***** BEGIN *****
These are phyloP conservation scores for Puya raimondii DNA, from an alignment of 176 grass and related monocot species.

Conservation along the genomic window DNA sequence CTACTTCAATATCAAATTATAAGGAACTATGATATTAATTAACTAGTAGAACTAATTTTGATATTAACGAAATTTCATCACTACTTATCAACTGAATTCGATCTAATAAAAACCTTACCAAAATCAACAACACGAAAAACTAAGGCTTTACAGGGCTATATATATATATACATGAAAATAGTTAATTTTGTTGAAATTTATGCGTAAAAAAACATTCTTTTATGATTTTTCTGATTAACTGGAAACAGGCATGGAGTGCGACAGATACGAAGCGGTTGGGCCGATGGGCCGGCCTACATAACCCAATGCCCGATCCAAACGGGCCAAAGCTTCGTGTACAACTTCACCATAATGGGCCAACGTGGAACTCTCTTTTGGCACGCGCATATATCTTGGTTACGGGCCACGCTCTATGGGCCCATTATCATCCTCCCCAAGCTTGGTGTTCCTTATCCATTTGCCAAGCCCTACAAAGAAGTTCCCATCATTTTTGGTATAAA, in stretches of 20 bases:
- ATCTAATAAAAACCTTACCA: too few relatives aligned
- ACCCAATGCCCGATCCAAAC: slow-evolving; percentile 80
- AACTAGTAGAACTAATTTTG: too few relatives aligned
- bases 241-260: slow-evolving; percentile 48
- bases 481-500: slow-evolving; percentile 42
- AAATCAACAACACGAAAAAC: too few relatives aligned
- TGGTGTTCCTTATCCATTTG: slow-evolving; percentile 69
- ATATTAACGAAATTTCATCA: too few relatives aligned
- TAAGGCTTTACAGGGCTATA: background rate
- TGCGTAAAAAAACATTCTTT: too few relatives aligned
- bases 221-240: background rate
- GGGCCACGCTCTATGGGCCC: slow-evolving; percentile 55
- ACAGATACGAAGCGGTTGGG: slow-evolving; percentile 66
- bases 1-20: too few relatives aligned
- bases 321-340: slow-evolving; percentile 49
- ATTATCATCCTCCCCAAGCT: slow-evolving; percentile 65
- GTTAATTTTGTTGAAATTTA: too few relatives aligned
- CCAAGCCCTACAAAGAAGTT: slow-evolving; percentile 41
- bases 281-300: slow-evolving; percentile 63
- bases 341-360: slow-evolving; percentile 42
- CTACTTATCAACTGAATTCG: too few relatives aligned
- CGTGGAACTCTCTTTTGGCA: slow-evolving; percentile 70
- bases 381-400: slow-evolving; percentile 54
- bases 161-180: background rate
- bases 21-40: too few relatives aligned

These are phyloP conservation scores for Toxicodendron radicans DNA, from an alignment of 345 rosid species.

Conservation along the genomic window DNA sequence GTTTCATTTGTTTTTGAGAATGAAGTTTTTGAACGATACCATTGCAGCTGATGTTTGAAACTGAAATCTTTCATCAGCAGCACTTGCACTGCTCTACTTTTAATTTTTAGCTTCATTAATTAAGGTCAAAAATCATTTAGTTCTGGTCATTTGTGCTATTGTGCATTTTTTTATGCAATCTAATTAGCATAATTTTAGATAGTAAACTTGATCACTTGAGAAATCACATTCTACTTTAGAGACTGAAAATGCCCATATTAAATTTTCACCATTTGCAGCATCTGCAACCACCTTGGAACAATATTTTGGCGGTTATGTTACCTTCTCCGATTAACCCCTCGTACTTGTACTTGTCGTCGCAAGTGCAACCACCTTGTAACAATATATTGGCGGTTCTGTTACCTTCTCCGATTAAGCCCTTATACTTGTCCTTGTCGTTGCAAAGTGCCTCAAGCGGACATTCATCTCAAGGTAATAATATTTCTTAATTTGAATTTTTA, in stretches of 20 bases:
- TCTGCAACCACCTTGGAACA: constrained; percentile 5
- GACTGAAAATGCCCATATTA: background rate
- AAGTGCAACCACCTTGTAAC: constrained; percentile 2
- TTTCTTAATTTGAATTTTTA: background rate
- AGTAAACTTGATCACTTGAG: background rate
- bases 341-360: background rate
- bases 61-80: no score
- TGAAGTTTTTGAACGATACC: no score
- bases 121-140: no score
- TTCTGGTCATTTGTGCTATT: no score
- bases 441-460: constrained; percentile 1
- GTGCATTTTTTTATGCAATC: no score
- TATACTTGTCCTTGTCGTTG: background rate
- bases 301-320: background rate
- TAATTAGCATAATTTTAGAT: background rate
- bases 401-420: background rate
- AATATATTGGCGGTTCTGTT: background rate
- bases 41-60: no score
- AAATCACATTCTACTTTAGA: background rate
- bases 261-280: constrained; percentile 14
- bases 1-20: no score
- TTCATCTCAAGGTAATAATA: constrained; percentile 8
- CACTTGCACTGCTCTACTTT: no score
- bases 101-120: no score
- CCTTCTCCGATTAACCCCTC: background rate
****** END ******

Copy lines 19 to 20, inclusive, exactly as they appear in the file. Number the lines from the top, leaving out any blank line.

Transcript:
- GTTAATTTTGTTGAAATTTA: too few relatives aligned
- CCAAGCCCTACAAAGAAGTT: slow-evolving; percentile 41